British Columbia

Renter prohibited from practising First Nations ceremony files human rights complaint

A Tsimshian and Haisla renter in B.C. who was prohibited from practising a First Nations cultural ceremony in her home has filed a human rights complaint against her landlord.

Landlord argued the smell made him sick and believed it was actually marijuana

Smudging is a First Nations practice that involves burning sage, sweetgrass or cedar to purify a space. (Martha Troian/CBC)

An Indigenous renter in B.C. who was prohibited from practising a First Nations cultural ceremony in her home has filed a human rights complaint against her landlord. 

Crystal Smith, who is Tsimshian and Haisla, says her former landlord, Parminder Mohan, discriminated against her on the basis of ancestry, race and religion because he forbade her from smudging in her Burnaby suite — a common Indigenous practice that involves burning plants like sage or cedar to cleanse a space and one's mind and body of negative energy. 

Mohan said the smell was "really strong" and made him feel sick, and believed Smith was actually smoking marijuana. He tried to have the complaint dismissed, but the B.C. Human Rights Tribunal recently denied his application, paving the way for the case to go forward. 

"I think it's about time that Indigenous people are respected and our spirituality, our culture, everything should be OK wherever we are, whether we own or rent a house," said Smith, who later moved out of the suite.

"We have every right to practice our culture. It's not illegal anymore."

Smudging more than 13 years

According to the decision, Smith, 27, and her two young children rented the basement suite of a duplex from Mohan beginning in December 2016 for a one-year, fixed-term lease that stipulated the renter not disturb other tenants with "noise or nuisance." 

Smith told the tribunal that she works as an on-call teacher and is completing a master's degree in educational management and leadership, with a specialization in Indigenous leadership. 

Smudging ceremonies often include a feather to spread the smoke from burning sage over a space or a person. (Hadeel Ibrahim/CBC)

According to the decision, Smith has been smudging for more than 13 years, and it has become a more regular and important practice for her as she strives to keep her children connected to their Indigenous culture. 

A month into their tenancy, the family were the only tenants in the duplex while Mohan renovated the suite upstairs.

Concerns about fire hazard

One day in March, Mohan was working upstairs when Smith was smudging. She told the tribunal that he sent her text messages saying it smelled like pot, to which she responded saying she doesn't smoke marijuana and the smell was likely sage.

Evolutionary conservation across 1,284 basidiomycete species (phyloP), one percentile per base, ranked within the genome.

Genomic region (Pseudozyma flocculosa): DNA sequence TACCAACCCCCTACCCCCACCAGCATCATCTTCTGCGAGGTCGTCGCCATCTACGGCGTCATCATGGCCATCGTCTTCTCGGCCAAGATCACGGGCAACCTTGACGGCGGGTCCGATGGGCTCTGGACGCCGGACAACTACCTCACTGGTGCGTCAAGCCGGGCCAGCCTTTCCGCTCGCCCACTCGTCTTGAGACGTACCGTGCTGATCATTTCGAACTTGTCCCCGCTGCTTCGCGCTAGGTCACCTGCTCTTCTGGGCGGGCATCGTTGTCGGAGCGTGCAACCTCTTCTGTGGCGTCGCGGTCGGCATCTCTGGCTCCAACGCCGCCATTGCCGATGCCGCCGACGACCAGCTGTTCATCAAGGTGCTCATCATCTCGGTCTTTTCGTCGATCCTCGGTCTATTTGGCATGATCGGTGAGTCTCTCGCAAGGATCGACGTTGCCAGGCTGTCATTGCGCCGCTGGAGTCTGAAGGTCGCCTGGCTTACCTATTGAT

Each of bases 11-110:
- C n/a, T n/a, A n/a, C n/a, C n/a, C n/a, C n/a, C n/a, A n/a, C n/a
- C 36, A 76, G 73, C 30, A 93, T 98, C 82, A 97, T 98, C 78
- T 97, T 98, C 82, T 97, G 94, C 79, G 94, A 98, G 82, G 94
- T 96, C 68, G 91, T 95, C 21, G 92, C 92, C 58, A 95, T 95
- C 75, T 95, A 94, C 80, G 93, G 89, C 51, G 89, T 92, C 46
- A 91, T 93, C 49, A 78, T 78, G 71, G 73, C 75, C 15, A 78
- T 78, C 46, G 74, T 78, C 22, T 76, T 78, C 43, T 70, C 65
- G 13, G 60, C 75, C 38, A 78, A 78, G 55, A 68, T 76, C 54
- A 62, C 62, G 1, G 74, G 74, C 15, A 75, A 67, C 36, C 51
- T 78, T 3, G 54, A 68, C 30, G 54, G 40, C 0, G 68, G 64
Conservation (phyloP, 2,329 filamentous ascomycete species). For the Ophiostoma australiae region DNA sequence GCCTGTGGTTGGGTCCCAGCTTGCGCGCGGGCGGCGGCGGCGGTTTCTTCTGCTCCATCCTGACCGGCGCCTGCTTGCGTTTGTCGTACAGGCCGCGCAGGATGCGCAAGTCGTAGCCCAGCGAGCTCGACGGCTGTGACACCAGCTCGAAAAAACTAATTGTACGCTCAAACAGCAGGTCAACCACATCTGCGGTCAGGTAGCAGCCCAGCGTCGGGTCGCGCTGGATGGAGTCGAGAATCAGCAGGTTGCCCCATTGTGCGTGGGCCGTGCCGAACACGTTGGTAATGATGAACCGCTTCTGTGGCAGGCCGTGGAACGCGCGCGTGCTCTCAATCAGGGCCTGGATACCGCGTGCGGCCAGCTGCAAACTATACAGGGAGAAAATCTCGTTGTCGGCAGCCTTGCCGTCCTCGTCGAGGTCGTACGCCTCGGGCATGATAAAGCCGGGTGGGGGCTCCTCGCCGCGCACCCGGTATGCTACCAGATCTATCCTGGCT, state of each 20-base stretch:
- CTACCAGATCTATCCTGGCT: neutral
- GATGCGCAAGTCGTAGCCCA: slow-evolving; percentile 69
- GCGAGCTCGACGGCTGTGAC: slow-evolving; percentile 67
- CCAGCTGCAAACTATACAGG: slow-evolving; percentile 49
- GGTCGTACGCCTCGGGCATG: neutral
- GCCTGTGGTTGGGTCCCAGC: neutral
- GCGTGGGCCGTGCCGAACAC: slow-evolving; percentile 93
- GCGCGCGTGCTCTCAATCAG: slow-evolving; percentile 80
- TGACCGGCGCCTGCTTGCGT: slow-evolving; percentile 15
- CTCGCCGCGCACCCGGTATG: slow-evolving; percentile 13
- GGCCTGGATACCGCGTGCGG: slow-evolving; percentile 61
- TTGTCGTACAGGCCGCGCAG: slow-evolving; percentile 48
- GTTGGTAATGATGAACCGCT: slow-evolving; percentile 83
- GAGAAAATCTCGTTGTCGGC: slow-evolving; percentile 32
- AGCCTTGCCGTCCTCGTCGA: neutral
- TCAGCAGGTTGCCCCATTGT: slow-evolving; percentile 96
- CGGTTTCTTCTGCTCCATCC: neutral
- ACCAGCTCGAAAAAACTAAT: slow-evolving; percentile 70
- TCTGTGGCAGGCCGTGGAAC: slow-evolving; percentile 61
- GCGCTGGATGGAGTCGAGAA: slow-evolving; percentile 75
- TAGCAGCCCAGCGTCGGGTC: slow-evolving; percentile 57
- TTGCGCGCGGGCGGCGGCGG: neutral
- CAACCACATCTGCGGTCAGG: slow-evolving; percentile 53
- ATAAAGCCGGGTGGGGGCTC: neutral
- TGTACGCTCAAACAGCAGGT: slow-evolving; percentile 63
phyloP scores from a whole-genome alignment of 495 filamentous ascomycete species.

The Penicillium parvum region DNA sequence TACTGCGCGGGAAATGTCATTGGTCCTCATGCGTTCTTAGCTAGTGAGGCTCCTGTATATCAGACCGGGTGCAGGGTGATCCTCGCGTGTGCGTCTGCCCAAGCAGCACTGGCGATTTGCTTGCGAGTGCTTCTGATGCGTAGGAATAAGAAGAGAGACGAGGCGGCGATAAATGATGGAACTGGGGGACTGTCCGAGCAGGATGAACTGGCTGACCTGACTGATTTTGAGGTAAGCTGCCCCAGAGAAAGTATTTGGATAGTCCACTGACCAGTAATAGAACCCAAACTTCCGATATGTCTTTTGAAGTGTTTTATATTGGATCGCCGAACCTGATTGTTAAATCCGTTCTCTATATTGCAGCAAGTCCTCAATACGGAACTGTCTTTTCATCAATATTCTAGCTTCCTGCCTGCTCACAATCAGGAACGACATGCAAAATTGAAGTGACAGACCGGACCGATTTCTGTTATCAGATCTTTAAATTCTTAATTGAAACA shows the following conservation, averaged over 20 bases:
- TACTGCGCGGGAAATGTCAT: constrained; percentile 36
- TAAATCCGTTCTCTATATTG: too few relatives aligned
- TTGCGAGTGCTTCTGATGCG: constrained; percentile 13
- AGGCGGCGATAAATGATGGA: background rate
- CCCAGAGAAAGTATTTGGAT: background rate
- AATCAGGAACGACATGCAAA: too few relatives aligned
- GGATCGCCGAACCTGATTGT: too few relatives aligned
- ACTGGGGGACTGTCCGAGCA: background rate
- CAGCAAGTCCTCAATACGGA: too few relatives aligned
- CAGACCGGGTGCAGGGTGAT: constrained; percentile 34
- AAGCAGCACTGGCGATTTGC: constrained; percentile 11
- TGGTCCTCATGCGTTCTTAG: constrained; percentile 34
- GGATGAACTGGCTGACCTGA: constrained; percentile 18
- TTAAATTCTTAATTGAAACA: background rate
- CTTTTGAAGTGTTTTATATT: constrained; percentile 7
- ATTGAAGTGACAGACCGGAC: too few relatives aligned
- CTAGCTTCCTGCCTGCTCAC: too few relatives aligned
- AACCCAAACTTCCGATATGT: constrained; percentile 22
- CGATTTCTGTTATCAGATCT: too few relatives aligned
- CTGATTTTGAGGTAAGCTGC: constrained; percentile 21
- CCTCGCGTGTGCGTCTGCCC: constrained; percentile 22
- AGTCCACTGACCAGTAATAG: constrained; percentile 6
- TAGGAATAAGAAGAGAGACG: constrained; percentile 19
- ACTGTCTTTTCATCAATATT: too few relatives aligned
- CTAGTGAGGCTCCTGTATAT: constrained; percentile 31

She says she told him she burns sage often for cultural purposes, although the decision doesn't specify exactly how often. 

The tenant said smudging was an important part of her family's life. (Government of Ontario)

Mohan told the tribunal the smell was very strong and made him feel sick. He was concerned the smell would linger throughout the building, and also cited concerns about the smudging as a fire hazard.

Smith said that, shortly after the incident, Mohan sent her a letter advising her to minimize the smell from smudging. She responded explaining that smudging doesn't have the same damaging effects as cigarette smoke.

She told the tribunal that she has never had any problems with the smell of smudging in any of her other homes. 

3 eviction notices served

By April, Smith and her children were scheduled to move into the upstairs suite, as was set out in their rental agreement. But Smith says Mohan refused to let her move upstairs unless she agreed to stop smudging. She refused. 

Mohan told the tribunal Smith was "very aggressive, called him a racist and threatened not to pay rent." The decision says he claims Smith and her brother came to the building and threatened him. 

That same April, Mohan served Smith with three different eviction notices over the course of the month, including an application to end the tenancy early, a one-month notice to end tenancy for cause, and a two-month notice to end the tenancy for renovations. 

According to the decision, the Residential Tenancy Branch cancelled the one-month notice application. The decision says the RTB outlined that smudging isn't prohibited in either the Residential Tenancy Act or Smith's lease.

The RTB's decision says Mohan failed to prove that he or other occupants were "unreasonably disturbed" by the practice since there were no other tenants in the building at the time. It also says burning sage doesn't pose a significant safety risk. 

By June 1, Mohan refused to accept Smith's rent cheques. She gave him notice that she was moving out on June 15, 2017. 


Maryse Zeidler


Maryse Zeidler is a reporter for CBC News in Vancouver, covering news from across British Columbia. You can reach her at